Having already made documentaries on ‘80s rock and animal rights, this eclectic local filmmaker is now turning his camera’s eye to New Haven’s nationally celebrated culinary delicacy, and to the three pizzerias that, he argues, do it the best.
“It comes down to one thing: passion,” Bechard said on a recent episode of WNHH’s “Deep Focus.” “When I make a film, I do it about a subject for which I am really passionate.”
Pizza, A Love Story, a feature-length documentary that Bechard and producers Colin Caplan and Dean Falcone have been working on for over a decade, is just that: a cri de cœur from three New Haveners who know in their hearts and in their taste buds that the history, influence and legacy of New Haven pizza can be told entirely through the stories of two pizzerias on Wooster Street and one on State Street.
Bechard, Caplan and Falcone are currently raising money on Kickstarter to help fund additional interviews, editing and post-production for the movie. They hope to have it finished and ready to screen by this summer’s New Haven Documentary Film Festival.
Pizza, A Love Story begins not in 1925, when Francesco “Frank” Pepe and his wife and brother opened their first pizza (or “apizza,” the Neapolitan pronunciation that anyone who has stared quizzically at a Sally’s or Modern takeout box should be familiar with) restaurant on Wooster Street, but rather several decades earlier, when an influx of Italian immigrants from the Amalfi Coast came to New Haven in the 1890s and found work at the Sargent lock factory, the Strouse, Adler corset factory, and other large manufacturers in the Wooster Square area.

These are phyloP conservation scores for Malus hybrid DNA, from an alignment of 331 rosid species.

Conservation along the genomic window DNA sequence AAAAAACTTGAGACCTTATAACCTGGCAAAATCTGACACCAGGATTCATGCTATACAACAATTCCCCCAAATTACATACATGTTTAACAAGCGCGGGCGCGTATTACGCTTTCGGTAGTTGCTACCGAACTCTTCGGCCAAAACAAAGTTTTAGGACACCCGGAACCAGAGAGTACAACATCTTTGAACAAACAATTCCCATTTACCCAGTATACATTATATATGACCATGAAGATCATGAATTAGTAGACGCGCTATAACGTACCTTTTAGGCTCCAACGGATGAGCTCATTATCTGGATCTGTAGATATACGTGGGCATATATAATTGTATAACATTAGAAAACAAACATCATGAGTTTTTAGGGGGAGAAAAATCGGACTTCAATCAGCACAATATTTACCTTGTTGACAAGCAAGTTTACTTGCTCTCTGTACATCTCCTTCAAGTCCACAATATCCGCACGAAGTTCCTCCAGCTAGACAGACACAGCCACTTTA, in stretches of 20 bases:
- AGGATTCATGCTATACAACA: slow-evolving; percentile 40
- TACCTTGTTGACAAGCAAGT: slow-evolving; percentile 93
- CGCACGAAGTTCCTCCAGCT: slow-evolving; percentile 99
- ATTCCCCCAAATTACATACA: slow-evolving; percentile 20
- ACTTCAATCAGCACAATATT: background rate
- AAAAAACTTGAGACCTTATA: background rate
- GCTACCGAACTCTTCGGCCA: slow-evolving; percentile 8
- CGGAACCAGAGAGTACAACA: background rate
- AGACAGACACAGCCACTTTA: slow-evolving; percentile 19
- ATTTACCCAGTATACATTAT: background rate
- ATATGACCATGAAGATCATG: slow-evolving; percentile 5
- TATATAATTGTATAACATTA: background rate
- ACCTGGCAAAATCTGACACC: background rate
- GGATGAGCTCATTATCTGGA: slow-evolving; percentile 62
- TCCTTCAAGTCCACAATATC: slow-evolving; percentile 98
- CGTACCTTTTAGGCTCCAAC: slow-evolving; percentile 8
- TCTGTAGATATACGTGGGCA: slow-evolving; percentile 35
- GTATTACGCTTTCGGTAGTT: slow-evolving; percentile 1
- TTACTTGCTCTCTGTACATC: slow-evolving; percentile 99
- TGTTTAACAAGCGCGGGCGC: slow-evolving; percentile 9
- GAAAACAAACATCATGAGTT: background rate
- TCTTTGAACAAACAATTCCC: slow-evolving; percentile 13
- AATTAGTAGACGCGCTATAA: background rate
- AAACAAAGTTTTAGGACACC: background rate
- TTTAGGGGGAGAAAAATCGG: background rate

Many of those migrants settled along Grand Avenue, the Hill, Oak Street, Water Street, and Wooster Street, where they opened bakeries with massive coal-fired ovens that produced charred, crusty bread for the surging immigrant workforce.
“The Italians ran 40 percent of the bakeries in New Haven,” Caplan said. “The pizzerias evolved from those bakeries.”
The local historian in the group, Caplan has written one book about New Haven pizza, is currently working on two more, and offers local pizza walking tours and biking tours through his company, Taste of New Haven.
Enterprising bakers like Angelo Gentile, Francesco Scelzo, and Frank Pepe experimented with flatbread with toppings, often serving it from food carts at nearby markets and when factory workers got out for lunch. According to Caplan, Scelzo opened New Haven’s first “Pizzeria Napoletana” on Fountain Street in 1915.
In 1925, Pepe opened his own pizza restaurant on Wooster Street, in the building that currently houses The Spot. The repeal of Prohibition in 1933 led to a proliferation of pizzerias, as they could serve alcohol and stay open until 3 a.m. Modern Apizza was founded in 1934, and Sally’s Apizza in 1938.
“Pizza was a totally ethnic food for people coming out of southern Italy,” Caplan said, noting that, 100 years ago, only Italians coming from the Neapolitan region of Campagna really knew what pizza was. “The desire to bring something from their homeland, a missing link, a cultural connection, that’s the human condition. That is something we all want to find out.”